September 5, 2013

Editorial: State should be asking job applicants about criminal convictions

State Personnel Board’s 2010 decision to remove criminal history questions from applications was bound to backfire

This is the kind of decision that drives California taxpayers bonkers and breeds distrust of government.

The State Personnel Board removed from the general job application two simple questions that commonly appear on job and college applications elsewhere: “Have you ever been convicted by any court of a felony?” and “Have you ever been convicted by any court of a misdemeanor crime of domestic violence?”

Job applicants shouldn’t be automatically disqualified if they have a criminal record. People deserve a second chance to overcome a mistake. Depending on the offense and the type of job, a criminal history might not matter.

All that said, state hiring managers ought to know if the person they’re considering is guilty of a past crime. It’s a basic piece of information.

The state Department of Human Resources says the form was changed in June 2010 to clear up confusion about which of the 4,000-plus job classifications were positions where it was relevant to ask about criminal history.

The department also told The Sacramento Bee’s editorial board last week that safeguards are in place to keep convicted felons out of sensitive jobs. Criminal background checks are required for law enforcement officers, prison guards and others. Applicants for some other jobs must fill out supplemental applications that include criminal history questions.

Still, all those precautions didn’t stop a convicted embezzler from getting rehired by the state, as reported by The Sacramento Bee.

Carey Renee Moore embezzled some $320,000 as a state Department of Child Support Services purchasing officer. She bought a Lexus, a hot tub and electronics, plus pornographic videos and sex toys. She was arrested in February 2007 and resigned for “personal reasons” just before she was about to be fired. Under workplace law, a state agency must accept a resignation and cannot put documentation of a crime in the worker’s personnel file. That let her eventually apply for another state job. That’s a law that needs some tweaking.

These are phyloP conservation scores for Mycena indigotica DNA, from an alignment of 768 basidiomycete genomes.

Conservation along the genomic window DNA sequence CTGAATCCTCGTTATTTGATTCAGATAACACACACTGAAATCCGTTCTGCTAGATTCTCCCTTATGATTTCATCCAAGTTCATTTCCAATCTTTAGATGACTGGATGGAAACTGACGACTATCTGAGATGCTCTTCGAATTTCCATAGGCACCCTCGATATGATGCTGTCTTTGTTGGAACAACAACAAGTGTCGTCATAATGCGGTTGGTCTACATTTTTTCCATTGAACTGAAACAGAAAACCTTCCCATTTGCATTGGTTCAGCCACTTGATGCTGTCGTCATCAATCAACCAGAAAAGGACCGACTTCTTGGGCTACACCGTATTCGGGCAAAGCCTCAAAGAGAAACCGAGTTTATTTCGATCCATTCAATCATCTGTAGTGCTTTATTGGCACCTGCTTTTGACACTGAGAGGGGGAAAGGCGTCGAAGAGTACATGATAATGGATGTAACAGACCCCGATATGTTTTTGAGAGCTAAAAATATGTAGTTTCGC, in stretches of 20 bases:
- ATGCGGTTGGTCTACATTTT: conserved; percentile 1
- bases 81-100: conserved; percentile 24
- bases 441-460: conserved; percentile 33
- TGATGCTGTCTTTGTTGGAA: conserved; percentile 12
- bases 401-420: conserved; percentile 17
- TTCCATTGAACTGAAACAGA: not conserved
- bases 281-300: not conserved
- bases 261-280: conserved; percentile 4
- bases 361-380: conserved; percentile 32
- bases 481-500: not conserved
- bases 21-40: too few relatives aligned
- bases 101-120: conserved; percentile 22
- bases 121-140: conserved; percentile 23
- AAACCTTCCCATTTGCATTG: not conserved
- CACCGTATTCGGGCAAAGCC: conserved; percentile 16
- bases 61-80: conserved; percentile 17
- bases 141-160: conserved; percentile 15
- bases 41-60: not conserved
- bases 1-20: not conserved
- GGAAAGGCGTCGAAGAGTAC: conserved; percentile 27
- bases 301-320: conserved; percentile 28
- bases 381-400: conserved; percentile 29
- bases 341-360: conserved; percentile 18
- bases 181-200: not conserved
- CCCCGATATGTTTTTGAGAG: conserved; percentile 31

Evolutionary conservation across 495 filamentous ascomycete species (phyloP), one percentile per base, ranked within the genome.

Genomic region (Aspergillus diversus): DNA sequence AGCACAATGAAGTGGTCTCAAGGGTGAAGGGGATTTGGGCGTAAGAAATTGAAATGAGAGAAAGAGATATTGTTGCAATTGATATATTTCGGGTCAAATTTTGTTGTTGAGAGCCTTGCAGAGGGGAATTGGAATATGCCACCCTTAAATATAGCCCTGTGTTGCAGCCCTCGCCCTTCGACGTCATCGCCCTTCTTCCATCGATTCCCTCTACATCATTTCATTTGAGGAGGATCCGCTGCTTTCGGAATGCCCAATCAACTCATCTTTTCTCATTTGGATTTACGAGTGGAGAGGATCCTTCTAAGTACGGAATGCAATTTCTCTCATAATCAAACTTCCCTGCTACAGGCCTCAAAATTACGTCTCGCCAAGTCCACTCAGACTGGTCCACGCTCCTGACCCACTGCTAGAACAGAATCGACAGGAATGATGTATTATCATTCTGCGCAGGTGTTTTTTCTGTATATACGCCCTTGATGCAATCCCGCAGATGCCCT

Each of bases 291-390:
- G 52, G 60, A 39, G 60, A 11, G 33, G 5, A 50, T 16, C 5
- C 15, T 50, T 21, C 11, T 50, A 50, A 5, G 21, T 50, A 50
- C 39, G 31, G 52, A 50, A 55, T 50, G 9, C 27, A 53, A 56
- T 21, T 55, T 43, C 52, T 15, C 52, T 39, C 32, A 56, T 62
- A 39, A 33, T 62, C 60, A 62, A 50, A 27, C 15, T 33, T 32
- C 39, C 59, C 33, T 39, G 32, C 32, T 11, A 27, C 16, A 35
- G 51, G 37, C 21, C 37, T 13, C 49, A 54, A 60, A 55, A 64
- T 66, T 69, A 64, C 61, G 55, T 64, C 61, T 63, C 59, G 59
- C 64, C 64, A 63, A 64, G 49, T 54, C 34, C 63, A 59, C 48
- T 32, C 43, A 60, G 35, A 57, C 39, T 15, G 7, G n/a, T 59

In October 2007, she pleaded no contest to felony grand theft and served two years in state prison. It was soon after her release when the Personnel Board changed its application form. Free from being asked about her crime and using a different last name following a divorce, Moore got a job with the California High-Speed Rail Authority. In her application, she described her time behind bars as a “voluntary resignation” due to “personal family circumstances.”

Hired in December 2011, Moore wasn’t found out until her paycheck was docked to start collecting more than $373,000 in restitution. A rail official inquired about that in March 2012; four months later, she was fired for lying to get the job.

Ending such cases should be high on the Department of Human Resources agenda.

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